Some beliefs are handed down by word of mouth, some come down
the generations and soon, they become gospel truth. Sheila Kumar
busts the myths associated with them
You know the stories we are talking about. Glimpsing a black cat and
anticipating bad luck. Throwing salt over your shoulder every time
you spill some. Never lending a friend a safety pin. The most rational
 of people hold fast to some astoundingly vague superstitions and
beliefs, the origins of which have been shrouded by the mists of time,
 de-mystifies ten beliefs…
An apple a day keeps the doctor away.
Really? No, I'm afraid not. An apple is packed with nutrients and,
like most fruit, is good for you. But a one-stop solution to all health
problems it is not. Neither will an apple a day keep ailments away.
So, bite into a Golden or a Delicious and relish it but do not expect
it to do magic.
You will catch a cold if you get wet. You do not catch a cold by being
out in wet or cold weather. Nine times out of ten, you catch a cold from
 an infected person in your vicinity. Of course, your general resistance
could well be lowered when you are wet or chilled. So, the next time you
get caught in a downpour, just relax and enjoy the moment, without
anticipating a cold or the flu.
Butter on burns makes them heal faster.
This one is an old wives' or granny's tale. In fact, doctors specify that
butter really should not be smeared on burns. It's vital to clean the area
(which obviously means no foreign substance like butter) and then,
apply cold water to reduce pain and inflammation. But yes, butter
on chapped lips works wonders!
Lack of sleep translates to bags under the eyes.
Okay, here is the truth: it's ageing that does it, not a dearth of sleep.
Other factors that cause bags under the eyes are heredity, allergies,
 exposure and dry skin. Lack of sleep will definitely show up in your
 general well-being, but not specifically as bags under the eyes.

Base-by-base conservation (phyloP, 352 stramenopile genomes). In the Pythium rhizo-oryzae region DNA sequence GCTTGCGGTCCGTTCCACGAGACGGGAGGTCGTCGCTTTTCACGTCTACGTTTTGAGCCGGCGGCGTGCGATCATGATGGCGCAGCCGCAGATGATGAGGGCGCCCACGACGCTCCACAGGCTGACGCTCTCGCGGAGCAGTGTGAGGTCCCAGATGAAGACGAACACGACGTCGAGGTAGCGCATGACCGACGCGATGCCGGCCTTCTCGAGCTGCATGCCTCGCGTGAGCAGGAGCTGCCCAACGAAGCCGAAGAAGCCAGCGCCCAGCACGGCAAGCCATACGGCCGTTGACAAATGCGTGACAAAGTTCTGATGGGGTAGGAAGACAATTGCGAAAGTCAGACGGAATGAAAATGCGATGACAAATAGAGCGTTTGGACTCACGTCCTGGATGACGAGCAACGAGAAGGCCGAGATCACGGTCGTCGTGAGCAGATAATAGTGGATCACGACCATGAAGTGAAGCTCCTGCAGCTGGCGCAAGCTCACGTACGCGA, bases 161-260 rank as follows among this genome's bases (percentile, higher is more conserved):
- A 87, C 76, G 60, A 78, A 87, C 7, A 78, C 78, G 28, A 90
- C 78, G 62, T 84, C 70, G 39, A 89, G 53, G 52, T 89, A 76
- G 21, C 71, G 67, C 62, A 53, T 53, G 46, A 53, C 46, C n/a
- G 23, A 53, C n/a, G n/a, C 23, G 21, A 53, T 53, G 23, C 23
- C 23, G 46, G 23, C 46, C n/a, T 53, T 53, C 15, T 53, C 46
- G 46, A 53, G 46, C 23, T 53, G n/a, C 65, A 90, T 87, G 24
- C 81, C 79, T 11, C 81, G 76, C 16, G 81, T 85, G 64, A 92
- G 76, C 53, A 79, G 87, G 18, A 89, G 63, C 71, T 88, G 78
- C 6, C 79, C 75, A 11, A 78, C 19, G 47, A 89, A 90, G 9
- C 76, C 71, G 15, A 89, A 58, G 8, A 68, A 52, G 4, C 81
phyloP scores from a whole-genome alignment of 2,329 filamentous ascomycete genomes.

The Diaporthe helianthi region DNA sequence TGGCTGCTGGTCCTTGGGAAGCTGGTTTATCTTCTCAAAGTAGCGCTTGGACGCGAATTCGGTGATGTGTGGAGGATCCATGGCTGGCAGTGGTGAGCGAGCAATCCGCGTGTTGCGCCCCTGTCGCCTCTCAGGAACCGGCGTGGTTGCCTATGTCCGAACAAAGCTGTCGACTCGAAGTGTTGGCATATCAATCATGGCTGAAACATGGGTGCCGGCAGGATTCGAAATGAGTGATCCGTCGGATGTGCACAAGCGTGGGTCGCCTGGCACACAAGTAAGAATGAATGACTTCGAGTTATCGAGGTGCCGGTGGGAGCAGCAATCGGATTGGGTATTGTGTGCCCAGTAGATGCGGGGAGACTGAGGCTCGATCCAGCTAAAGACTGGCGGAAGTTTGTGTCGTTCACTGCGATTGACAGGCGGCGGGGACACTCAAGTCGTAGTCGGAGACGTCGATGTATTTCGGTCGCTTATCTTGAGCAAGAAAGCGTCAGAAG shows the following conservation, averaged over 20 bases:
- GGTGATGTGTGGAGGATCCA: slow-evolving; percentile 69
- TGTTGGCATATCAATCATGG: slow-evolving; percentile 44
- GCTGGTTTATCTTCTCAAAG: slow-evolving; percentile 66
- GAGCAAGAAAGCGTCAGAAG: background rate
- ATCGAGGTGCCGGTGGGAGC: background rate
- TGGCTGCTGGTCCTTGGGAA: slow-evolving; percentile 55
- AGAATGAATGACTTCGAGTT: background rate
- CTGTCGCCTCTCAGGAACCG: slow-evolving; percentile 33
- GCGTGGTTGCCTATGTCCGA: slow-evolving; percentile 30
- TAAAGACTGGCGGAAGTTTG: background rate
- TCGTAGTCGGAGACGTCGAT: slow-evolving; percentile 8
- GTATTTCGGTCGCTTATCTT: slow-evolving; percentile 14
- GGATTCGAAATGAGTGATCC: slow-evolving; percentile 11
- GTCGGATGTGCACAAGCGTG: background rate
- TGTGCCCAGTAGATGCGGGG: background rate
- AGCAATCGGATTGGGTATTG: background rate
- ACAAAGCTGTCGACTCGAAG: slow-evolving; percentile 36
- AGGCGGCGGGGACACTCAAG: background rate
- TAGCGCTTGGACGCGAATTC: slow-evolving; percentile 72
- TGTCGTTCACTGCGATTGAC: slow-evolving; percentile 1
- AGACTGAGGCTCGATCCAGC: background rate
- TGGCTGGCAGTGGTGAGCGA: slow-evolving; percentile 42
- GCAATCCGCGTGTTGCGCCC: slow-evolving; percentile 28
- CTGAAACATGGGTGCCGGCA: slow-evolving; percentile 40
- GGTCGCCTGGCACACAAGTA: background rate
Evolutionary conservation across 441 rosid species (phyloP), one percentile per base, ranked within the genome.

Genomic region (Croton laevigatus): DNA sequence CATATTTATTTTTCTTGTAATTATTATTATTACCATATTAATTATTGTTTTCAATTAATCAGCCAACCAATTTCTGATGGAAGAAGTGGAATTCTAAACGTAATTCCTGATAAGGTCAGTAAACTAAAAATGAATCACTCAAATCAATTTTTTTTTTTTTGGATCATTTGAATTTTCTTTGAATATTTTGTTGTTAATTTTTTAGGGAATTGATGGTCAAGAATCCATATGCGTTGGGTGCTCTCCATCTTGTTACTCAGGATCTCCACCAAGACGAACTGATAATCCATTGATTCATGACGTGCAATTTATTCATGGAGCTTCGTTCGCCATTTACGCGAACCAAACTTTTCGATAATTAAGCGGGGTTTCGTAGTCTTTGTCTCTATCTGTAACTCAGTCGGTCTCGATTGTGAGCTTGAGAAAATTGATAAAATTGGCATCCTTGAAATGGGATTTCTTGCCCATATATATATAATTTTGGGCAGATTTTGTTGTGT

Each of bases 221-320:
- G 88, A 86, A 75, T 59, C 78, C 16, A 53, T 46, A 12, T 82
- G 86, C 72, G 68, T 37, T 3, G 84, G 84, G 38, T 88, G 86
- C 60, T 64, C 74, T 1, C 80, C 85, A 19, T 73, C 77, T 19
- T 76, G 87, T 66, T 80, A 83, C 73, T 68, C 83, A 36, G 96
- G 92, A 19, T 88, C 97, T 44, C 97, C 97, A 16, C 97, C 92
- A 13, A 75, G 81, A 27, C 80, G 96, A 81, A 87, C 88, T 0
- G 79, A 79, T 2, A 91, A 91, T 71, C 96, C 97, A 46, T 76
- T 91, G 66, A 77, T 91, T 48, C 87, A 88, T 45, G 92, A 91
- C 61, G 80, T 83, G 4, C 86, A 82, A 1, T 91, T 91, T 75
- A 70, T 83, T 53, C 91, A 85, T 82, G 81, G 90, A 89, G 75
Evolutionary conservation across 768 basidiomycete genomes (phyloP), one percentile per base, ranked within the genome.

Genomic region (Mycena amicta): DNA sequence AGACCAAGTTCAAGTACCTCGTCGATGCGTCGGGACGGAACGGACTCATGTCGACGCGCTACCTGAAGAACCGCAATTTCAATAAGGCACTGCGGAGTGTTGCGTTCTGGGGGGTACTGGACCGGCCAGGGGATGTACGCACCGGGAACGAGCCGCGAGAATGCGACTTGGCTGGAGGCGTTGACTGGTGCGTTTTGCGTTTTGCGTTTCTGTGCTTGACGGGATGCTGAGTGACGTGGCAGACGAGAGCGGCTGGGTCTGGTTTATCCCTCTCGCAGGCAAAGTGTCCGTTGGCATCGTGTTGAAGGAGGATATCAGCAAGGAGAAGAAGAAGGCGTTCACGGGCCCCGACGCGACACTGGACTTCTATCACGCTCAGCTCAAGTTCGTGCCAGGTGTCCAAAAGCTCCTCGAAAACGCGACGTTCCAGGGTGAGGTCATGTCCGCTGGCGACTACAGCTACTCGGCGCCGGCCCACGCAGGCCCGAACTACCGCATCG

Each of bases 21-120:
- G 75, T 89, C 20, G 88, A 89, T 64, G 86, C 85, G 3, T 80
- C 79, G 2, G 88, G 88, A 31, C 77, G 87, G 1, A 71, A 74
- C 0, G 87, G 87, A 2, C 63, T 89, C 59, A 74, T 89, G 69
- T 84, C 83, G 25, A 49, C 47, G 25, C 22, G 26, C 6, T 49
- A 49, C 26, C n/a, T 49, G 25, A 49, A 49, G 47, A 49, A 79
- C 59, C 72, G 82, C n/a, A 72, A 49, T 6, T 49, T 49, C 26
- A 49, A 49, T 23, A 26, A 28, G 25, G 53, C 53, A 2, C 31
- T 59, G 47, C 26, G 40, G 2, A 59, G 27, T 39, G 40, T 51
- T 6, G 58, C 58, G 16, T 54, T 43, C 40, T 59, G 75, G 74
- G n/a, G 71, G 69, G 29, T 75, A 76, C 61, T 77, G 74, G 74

Talking to plants make them thrive.
We are all for you singing a ditty or two to the potted palm in your
garden or the fuchsia on your balcony but this communicating-with-plants
 story originated from an old Egyptian fable that believed trees and plants
had souls that needed tending to. People who talk to their plants or sing
 to them are in all probability taking very good care of them. So naturally
 the plants will thrive!
Raw steak for a black eye, frozen peas on a swelling.
Right, they will calm the place down, soothe it even, because cold inhibits
swelling as it narrows the arteries and restricts the blood flow. But help it
heal faster? That they cannot do. So, you can safely save the meat for your
 dinner, the peas for paneer mattar.
Copper rings and bangles stave off arthritis.
No, they don't. There is absolutely no evidence that copper has any effect,
 beneficial or baneful, on any disease. It's the old placebo effect… people
believe it will help, so they feel good about wearing copper next to the skin,
 and in turn, are convinced they are feeling good because the copper has worked.
Reading in bad light causes permanent damage to the eyes.
We are sorry to act as a bicon-breaker but the truth is, while reading in good
light definitely eases strain on the eyes, poor lighting will not harm your eyes.
Yes that's right, your eyes adjust to the quantity of light they receive, and
soon you will read as well in poor light as you would in better lighting.
Fat people tend to be jolly fellows and gals.
Not at all, when you think of it. Overweight people are usually unhappy in
varying degrees, mostly about their weight accumulation. Some overweight
 people suffer from an underactive thyroid and that actually makes them
sluggish in gait and behaviour… not jolly at all, when you come to think of it.
Uni-brow, high forehead, big eyes = intelligence.
It isn't that glib. It's all about heredity, of course, the shape and height of
 the forehead, the brow, the eyes, the face. Studies have shown that man
today does have a longer brow and a larger head than his caveman ancestor
 but that has evolution as its reason. You could be a person of uncommon
 intelligence and yet have inherited your father's smallish eyes and
mother's narrow forehead.

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